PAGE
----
Brussels, 4th July 2008. Journalists and communications specialists packed the Residence Palace meeting room on 3 July 2008 for a lively and provocative debate led by UK journalist and author Nick Davies on the theme ‘Trust Me, I’m a journalist’. Davies’ book ‘Flat Earth News’ exposes the shifts in sources of real news and the resource drought which have led to the modern phenomenon of ‘churnalism’.
Davies explained that in publishing this study of modern media, he had broken an unwritten rule of the trade: a journalist does not rat on his own kind. Many were outraged by his exposé of the unpalatable fact that much of our modern-day ‘news’ is at best unreliable and at worst, simply untrue.
A press driven by accountants
This fallibility is not because media owners push their own line, nor is it because of corporate advertising, it is the effect of a massive commercialisation of newspaper ownership. Old family-run papers are now operated by multinationals where the profit motive drives all. Huge cuts in staff, a decline in independent freelance input and an over-reliance on newswires have drastically cut traditional channels of hard news.
Journalists are required to churn out more and more news, in a shorter time, with no chance to check the information spoon-fed to them by newswires, PR firms and lobby groups. Davies cited astonishing figures from his own survey which showed that only 12% of articles in a sample of 2,000 showed evidence of fact-checking. And everyone nowadays has a PR firm – even Al Quaeda, pointed out Davies, has a press office.
Lack of considered analysis
Davies was joined in the debate, which was chaired by NUJ Brussels member Leigh Phillips, by Professor Francois Heinderyckx of the department of Philosophy from the ULB. Heinderyckx gave insights from his own research on the role played by the ever-growing reliance on information technology.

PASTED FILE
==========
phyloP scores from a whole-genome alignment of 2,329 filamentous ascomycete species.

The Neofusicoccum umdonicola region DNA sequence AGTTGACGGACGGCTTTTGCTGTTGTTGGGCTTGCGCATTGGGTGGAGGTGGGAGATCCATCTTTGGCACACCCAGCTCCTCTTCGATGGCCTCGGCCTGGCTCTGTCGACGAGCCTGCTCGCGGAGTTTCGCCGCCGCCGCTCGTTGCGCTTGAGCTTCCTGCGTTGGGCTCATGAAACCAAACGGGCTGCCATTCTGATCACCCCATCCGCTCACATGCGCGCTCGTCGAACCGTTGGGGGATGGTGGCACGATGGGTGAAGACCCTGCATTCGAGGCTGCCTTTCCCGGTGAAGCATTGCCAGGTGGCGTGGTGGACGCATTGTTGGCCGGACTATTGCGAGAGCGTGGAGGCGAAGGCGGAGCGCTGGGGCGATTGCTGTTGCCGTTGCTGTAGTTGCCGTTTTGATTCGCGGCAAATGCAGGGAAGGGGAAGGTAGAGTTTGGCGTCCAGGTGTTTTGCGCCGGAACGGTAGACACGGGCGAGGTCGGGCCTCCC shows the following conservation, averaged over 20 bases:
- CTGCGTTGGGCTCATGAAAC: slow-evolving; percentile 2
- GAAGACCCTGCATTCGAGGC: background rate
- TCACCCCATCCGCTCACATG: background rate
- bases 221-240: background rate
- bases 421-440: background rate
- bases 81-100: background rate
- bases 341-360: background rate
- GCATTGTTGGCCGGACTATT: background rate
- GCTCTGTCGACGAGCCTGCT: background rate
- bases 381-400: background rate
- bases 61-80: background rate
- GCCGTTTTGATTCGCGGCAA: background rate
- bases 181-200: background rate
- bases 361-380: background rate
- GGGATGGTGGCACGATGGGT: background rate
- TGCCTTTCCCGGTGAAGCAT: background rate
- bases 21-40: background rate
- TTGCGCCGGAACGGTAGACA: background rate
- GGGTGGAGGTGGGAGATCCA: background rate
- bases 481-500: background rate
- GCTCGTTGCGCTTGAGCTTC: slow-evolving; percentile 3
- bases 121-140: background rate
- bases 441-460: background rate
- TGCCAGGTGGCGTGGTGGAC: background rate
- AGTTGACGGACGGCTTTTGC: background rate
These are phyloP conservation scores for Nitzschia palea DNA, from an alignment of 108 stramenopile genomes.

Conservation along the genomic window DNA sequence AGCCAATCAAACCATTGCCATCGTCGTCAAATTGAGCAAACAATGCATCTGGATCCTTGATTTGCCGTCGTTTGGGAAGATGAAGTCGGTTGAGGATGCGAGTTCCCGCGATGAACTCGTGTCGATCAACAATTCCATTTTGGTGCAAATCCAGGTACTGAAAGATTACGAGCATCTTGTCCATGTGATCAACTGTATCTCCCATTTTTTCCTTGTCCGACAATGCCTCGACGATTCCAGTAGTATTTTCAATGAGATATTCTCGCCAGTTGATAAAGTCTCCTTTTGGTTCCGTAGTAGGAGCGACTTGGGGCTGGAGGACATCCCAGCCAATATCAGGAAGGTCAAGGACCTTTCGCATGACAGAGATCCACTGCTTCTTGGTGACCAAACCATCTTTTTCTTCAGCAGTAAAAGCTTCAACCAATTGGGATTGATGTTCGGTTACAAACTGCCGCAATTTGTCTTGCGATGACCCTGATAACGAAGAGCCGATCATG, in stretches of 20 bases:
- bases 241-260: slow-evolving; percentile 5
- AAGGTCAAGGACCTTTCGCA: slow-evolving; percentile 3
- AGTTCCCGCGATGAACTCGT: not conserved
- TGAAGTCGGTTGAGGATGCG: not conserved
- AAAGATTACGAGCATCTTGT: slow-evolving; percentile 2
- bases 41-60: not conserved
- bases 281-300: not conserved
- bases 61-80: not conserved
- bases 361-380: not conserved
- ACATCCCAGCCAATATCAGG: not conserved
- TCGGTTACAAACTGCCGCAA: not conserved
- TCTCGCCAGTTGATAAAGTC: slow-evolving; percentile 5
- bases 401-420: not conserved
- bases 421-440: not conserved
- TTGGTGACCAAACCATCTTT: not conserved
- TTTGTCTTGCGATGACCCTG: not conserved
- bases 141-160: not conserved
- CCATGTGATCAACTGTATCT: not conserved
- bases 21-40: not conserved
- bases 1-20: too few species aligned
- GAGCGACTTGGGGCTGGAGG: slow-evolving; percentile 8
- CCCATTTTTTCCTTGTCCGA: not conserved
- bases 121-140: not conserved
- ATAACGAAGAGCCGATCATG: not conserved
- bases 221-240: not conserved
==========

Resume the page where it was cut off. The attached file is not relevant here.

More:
For Heinderyckx, the over-reliance on technology of modern media has led to fragmentation and haste. News comes immediately but in little pieces – gone is a media which gathered facts, views and evidence to present its readers with a complete, considered analysis. The appearance of blogs by journalists and non-journalists has blurred the line between verified fact and speculation, between considered opinion and tittle-tattle.
Both speakers denounced the practice of so-called ‘balanced reporting’ – where one unverified statement of fact is weighed against another putting the opposite opinion, with no attempt to establish the true situation. Such journalism, said Davies, ‘is cheap and safe. It means never having to say you’re sorry because you have said nothing at all.’
Worse, such ‘balancing’ can serve to drown the truth. While official sources are seen as safe and reliable, those who disagree have their views weighed against a countering official opinion. As a result, voices such as that of Scott Ritter, who tried to point out that Iraq had no weapons of mass destruction, have gone unheard, or at least unheeded.
Many from the floor shared the speakers’ concerns, and the debate over how to address the issue continued during a subsequent drinks reception and book-signing in the Residence Palace bar.
See videos of the event:
Photos – © Conor Cahill, 2008.
Cartoon – © Jeremy Woolfe, 2008.
The event took place thanks to the support of our sponsors:
Background – see also these articles:
- ‘Structural problems in the media’ – The Guardian, 17 June 2008.
- Andrew Marr fears for the future of journalism.